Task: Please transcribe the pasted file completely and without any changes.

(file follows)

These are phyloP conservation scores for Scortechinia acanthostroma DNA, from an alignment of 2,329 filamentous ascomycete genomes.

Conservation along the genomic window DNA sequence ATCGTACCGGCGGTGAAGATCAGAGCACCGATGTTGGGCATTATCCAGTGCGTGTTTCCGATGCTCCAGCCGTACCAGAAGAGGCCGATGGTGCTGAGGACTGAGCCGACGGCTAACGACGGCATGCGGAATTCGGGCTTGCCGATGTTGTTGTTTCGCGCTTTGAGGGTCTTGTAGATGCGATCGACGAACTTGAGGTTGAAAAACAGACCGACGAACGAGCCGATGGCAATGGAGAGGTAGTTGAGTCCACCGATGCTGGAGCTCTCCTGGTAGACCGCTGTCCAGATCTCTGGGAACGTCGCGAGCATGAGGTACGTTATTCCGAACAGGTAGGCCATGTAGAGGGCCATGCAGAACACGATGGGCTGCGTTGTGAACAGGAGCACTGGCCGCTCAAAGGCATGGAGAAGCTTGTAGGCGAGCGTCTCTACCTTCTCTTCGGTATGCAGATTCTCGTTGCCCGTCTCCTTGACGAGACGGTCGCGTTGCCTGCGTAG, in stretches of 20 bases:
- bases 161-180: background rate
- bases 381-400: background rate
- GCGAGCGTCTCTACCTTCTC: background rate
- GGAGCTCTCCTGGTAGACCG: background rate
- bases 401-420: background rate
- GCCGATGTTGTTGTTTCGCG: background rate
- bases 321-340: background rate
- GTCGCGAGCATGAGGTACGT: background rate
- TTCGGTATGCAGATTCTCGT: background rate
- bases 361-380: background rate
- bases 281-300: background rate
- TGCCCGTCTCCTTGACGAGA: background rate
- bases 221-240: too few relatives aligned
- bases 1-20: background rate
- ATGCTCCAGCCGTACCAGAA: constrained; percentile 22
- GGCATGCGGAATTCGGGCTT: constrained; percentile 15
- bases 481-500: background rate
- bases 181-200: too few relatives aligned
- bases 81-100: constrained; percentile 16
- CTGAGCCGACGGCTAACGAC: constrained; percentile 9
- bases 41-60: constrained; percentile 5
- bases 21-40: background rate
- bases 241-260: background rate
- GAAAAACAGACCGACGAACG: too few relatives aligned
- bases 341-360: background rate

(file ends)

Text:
These are phyloP conservation scores for Scortechinia acanthostroma DNA, from an alignment of 2,329 filamentous ascomycete genomes.

Conservation along the genomic window DNA sequence ATCGTACCGGCGGTGAAGATCAGAGCACCGATGTTGGGCATTATCCAGTGCGTGTTTCCGATGCTCCAGCCGTACCAGAAGAGGCCGATGGTGCTGAGGACTGAGCCGACGGCTAACGACGGCATGCGGAATTCGGGCTTGCCGATGTTGTTGTTTCGCGCTTTGAGGGTCTTGTAGATGCGATCGACGAACTTGAGGTTGAAAAACAGACCGACGAACGAGCCGATGGCAATGGAGAGGTAGTTGAGTCCACCGATGCTGGAGCTCTCCTGGTAGACCGCTGTCCAGATCTCTGGGAACGTCGCGAGCATGAGGTACGTTATTCCGAACAGGTAGGCCATGTAGAGGGCCATGCAGAACACGATGGGCTGCGTTGTGAACAGGAGCACTGGCCGCTCAAAGGCATGGAGAAGCTTGTAGGCGAGCGTCTCTACCTTCTCTTCGGTATGCAGATTCTCGTTGCCCGTCTCCTTGACGAGACGGTCGCGTTGCCTGCGTAG, in stretches of 20 bases:
- bases 161-180: background rate
- bases 381-400: background rate
- GCGAGCGTCTCTACCTTCTC: background rate
- GGAGCTCTCCTGGTAGACCG: background rate
- bases 401-420: background rate
- GCCGATGTTGTTGTTTCGCG: background rate
- bases 321-340: background rate
- GTCGCGAGCATGAGGTACGT: background rate
- TTCGGTATGCAGATTCTCGT: background rate
- bases 361-380: background rate
- bases 281-300: background rate
- TGCCCGTCTCCTTGACGAGA: background rate
- bases 221-240: too few relatives aligned
- bases 1-20: background rate
- ATGCTCCAGCCGTACCAGAA: constrained; percentile 22
- GGCATGCGGAATTCGGGCTT: constrained; percentile 15
- bases 481-500: background rate
- bases 181-200: too few relatives aligned
- bases 81-100: constrained; percentile 16
- CTGAGCCGACGGCTAACGAC: constrained; percentile 9
- bases 41-60: constrained; percentile 5
- bases 21-40: background rate
- bases 241-260: background rate
- GAAAAACAGACCGACGAACG: too few relatives aligned
- bases 341-360: background rate